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Title: Observation and Modeling of Ripple-Fired Explosions at the Centralia Mine, Washington

Abstract

One of the issues associated with the Comprehensive Nuclear-Test-Ban Treaty (CTBT) is the discrimination of large mining explosions from nuclear tests. The Centralia coal mine is a significant source of seismic events in southwestern Washington. Some of the mine explosions have reported magnitudes as large as 3.5. We have assembled a set of waveform data from these explosions, derived from the Pacific Northwest Seismic Network and from broad band stations operated near the mine. Detailed information on the geometry and delay pattern of the explosions was used to simulate the mine signals. The most common set of delays was 25 and 84 ms within and between rows, respectively. This leads to a spectral reinforcement at 12 and 40 Hz. The use of 500-ms down-hole delays introduces an additional+/-3.5-ms scatter in the delay times, reducing but not eliminating the spectral peaks in the simulations. The blast simulations also predict spectral modulations resulting from the total blasting duration and the aspect ratio of the blast geometry (square vs. rectangular). A similar spectral modulation is observed in binary spectrograms and cepstra of many of the mine-generated signals. These spectral characteristics occur at lower frequencies than those related to the delay times, and somore » could be useful in identifying ripple-fired explosions at regional distances. An additional important source of low-frequency spectral modulation in the simulation is the ballistic duration of a spall source (material being lifted and re-impacting the surface). Properly modeling the spall source requires additional information about the explosion's effect on the blasted material that is difficult to document given the information typical in blasters' logs. Additional information such as charge weight, hole depth, and free-face orientation are being examined for their relation to groups of similar-appearing explosion sources.« less

Authors:
 [1]
  1. (BATTELLE (PACIFIC NW LAB))
Publication Date:
Research Org.:
Pacific Northwest National Lab., Richland, WA (US)
Sponsoring Org.:
US Department of Energy (US)
OSTI Identifier:
15002440
Report Number(s):
PNNL-SA-31835
NN2003000; TRN: US200416%%52
DOE Contract Number:  
AC06-76RL01830
Resource Type:
Conference
Resource Relation:
Conference: Proceedings of the 21st Seismic Research Symposium: Technologies for Monitoring the Comprehensive Nuclear-Test-Ban Treaty, Conference location not provided, Conference dates not provided; Other Information: PBD: 1 Sep 1999
Country of Publication:
United States
Language:
English
Subject:
01 COAL, LIGNITE, AND PEAT; ASPECT RATIO; COAL MINES; CTBT; EXPLOSIONS; EXPLOSIVE FRACTURING; GEOMETRY; MINING; MODULATION; MONITORING; ORIENTATION; SEISMIC EVENTS; SIMULATION; WASHINGTON; WAVE FORMS

Citation Formats

Rohay, Alan C. Observation and Modeling of Ripple-Fired Explosions at the Centralia Mine, Washington. United States: N. p., 1999. Web.
Rohay, Alan C. Observation and Modeling of Ripple-Fired Explosions at the Centralia Mine, Washington. United States.
Rohay, Alan C. Wed . "Observation and Modeling of Ripple-Fired Explosions at the Centralia Mine, Washington". United States.
@article{osti_15002440,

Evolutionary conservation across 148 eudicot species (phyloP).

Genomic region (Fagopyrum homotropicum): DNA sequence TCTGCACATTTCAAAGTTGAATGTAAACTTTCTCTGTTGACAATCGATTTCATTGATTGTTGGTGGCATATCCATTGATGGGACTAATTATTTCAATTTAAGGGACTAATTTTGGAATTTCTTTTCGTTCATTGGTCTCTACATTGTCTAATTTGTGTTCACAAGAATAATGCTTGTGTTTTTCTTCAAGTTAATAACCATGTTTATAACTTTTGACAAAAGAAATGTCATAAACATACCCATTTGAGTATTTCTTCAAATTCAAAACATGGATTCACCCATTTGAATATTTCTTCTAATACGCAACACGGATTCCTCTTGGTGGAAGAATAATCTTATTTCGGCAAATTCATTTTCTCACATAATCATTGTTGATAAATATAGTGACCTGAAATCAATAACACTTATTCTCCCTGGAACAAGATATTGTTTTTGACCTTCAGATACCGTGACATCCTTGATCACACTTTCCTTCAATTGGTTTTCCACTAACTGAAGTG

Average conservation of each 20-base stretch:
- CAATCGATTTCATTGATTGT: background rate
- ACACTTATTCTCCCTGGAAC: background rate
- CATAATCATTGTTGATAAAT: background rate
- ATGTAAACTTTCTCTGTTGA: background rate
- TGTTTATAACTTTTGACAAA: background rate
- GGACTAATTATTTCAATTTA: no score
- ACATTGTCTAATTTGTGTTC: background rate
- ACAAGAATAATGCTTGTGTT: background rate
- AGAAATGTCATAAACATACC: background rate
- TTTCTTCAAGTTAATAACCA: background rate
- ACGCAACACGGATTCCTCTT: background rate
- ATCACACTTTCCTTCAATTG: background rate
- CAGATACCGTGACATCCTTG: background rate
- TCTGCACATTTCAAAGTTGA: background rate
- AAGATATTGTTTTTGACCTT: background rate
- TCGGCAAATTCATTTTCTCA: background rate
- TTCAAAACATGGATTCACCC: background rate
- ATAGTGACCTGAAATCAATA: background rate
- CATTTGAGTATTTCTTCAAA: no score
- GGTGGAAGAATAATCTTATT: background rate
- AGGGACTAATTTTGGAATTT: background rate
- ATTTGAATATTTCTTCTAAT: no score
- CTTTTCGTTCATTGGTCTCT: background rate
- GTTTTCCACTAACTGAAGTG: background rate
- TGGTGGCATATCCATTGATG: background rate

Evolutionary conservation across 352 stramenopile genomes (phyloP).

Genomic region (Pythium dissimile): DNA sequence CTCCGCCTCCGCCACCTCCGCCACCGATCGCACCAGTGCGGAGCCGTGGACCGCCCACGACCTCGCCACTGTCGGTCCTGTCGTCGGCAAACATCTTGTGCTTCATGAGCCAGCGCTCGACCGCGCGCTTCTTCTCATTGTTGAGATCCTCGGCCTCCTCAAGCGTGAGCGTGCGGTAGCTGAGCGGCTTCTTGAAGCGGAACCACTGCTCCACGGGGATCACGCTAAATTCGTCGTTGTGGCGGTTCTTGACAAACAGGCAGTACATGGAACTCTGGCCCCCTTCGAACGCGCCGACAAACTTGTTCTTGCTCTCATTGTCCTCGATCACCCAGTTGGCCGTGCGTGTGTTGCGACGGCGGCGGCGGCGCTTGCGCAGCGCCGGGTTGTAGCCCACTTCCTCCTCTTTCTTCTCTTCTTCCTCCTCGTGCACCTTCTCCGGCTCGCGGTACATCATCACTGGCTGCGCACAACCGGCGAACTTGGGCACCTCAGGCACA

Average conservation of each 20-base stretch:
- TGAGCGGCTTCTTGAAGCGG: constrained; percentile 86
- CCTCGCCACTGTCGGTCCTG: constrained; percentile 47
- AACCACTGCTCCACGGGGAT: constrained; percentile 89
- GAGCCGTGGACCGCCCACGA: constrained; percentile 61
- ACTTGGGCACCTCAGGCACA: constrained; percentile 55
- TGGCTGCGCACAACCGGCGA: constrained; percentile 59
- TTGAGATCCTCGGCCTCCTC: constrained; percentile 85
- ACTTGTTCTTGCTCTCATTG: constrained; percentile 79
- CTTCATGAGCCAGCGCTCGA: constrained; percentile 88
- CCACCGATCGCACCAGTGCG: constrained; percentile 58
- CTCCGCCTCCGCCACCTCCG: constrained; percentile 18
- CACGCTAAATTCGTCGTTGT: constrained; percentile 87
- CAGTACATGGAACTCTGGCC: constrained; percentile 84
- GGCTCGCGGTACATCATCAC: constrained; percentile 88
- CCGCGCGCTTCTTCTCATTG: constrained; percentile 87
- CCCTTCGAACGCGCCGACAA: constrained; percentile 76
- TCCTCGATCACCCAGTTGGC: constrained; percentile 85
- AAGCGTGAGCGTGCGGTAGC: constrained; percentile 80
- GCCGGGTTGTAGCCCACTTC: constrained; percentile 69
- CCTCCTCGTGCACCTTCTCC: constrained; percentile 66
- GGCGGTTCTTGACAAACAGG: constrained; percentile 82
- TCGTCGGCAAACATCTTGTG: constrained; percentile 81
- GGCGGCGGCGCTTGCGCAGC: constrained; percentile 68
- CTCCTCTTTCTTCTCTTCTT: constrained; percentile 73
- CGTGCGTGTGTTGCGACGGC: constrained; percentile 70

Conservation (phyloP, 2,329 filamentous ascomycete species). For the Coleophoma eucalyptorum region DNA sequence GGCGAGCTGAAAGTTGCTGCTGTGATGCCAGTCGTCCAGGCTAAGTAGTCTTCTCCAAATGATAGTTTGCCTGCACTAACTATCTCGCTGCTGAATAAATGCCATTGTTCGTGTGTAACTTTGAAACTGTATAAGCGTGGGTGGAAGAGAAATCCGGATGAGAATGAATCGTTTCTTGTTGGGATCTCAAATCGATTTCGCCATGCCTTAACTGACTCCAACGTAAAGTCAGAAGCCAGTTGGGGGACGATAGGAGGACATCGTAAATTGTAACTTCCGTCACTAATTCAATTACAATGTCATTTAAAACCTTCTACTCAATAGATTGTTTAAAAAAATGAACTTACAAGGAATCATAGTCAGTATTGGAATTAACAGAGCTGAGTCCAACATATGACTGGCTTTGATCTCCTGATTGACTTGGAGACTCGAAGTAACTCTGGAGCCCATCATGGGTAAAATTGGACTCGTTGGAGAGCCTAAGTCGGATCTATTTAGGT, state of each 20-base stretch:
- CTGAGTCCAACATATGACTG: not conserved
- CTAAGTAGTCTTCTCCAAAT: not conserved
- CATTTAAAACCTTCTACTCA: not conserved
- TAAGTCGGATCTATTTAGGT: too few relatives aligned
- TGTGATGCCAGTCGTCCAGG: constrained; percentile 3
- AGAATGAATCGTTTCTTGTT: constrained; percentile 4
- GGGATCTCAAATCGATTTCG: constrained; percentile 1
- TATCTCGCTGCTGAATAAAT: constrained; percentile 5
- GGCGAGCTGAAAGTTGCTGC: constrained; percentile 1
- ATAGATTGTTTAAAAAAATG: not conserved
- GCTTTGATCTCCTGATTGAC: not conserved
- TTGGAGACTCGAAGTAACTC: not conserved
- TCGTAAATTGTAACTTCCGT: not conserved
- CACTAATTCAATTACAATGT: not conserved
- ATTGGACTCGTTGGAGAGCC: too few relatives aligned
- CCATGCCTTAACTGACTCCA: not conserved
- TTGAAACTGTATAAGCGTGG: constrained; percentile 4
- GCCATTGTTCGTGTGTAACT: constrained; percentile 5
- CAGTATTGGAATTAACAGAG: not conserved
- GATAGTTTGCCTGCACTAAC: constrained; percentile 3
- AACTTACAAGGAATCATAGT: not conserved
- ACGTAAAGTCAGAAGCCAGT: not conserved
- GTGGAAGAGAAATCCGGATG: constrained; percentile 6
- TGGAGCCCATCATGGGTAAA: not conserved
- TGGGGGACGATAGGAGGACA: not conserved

title = {Observation and Modeling of Ripple-Fired Explosions at the Centralia Mine, Washington},
author = {Rohay, Alan C.},
abstractNote = {One of the issues associated with the Comprehensive Nuclear-Test-Ban Treaty (CTBT) is the discrimination of large mining explosions from nuclear tests. The Centralia coal mine is a significant source of seismic events in southwestern Washington. Some of the mine explosions have reported magnitudes as large as 3.5. We have assembled a set of waveform data from these explosions, derived from the Pacific Northwest Seismic Network and from broad band stations operated near the mine. Detailed information on the geometry and delay pattern of the explosions was used to simulate the mine signals. The most common set of delays was 25 and 84 ms within and between rows, respectively. This leads to a spectral reinforcement at 12 and 40 Hz. The use of 500-ms down-hole delays introduces an additional+/-3.5-ms scatter in the delay times, reducing but not eliminating the spectral peaks in the simulations. The blast simulations also predict spectral modulations resulting from the total blasting duration and the aspect ratio of the blast geometry (square vs. rectangular). A similar spectral modulation is observed in binary spectrograms and cepstra of many of the mine-generated signals. These spectral characteristics occur at lower frequencies than those related to the delay times, and so could be useful in identifying ripple-fired explosions at regional distances. An additional important source of low-frequency spectral modulation in the simulation is the ballistic duration of a spall source (material being lifted and re-impacting the surface). Properly modeling the spall source requires additional information about the explosion's effect on the blasted material that is difficult to document given the information typical in blasters' logs. Additional information such as charge weight, hole depth, and free-face orientation are being examined for their relation to groups of similar-appearing explosion sources.},
doi = {},
journal = {},
number = ,
volume = ,
place = {United States},
year = {1999},
month = {9}
}

Conference:
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